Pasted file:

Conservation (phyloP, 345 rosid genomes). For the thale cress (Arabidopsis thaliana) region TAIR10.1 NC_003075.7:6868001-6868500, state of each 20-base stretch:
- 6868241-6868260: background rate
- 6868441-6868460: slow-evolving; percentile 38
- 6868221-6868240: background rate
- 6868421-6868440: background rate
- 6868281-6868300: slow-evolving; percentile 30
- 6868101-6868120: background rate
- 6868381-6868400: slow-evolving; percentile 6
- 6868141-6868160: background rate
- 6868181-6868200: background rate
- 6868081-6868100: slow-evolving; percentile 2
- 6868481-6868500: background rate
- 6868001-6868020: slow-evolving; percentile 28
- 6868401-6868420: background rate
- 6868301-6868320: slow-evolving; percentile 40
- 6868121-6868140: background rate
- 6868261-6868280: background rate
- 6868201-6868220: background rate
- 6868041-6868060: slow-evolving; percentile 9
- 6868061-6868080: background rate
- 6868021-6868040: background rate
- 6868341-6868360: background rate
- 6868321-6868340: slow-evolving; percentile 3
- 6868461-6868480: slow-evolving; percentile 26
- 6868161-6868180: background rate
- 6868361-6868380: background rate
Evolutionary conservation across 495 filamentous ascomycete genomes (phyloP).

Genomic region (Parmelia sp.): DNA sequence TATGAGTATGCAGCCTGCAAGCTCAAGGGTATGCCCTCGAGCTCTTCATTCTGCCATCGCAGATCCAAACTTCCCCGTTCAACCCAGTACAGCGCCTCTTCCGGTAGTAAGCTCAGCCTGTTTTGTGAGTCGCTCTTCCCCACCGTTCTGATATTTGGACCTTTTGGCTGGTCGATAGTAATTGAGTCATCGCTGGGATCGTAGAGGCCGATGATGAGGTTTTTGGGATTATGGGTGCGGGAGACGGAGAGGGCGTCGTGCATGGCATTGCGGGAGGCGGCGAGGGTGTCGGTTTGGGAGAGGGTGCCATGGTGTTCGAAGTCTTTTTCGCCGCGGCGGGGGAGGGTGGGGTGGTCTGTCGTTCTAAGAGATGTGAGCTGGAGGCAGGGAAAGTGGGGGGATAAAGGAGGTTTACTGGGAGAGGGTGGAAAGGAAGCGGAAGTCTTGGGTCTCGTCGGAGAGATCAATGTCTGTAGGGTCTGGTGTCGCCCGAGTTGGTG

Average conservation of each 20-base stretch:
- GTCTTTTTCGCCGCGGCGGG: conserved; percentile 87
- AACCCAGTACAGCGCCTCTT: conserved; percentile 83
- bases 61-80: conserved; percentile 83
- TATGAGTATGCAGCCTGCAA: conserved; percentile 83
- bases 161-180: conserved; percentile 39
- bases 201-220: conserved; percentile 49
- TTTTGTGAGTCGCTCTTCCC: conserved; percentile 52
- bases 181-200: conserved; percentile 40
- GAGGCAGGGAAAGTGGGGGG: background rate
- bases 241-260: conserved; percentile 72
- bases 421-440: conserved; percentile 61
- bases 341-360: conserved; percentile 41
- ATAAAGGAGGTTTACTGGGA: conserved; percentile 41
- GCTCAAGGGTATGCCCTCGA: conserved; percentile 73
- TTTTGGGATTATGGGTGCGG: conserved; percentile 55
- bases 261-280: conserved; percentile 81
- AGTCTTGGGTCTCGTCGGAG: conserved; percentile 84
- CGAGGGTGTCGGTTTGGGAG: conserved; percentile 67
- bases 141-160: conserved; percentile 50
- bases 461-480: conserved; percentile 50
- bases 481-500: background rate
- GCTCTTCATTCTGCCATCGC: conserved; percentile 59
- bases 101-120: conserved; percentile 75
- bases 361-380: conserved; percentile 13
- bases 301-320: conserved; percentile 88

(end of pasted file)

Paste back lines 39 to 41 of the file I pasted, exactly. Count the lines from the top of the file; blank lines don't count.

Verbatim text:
- bases 241-260: conserved; percentile 72
- bases 421-440: conserved; percentile 61
- bases 341-360: conserved; percentile 41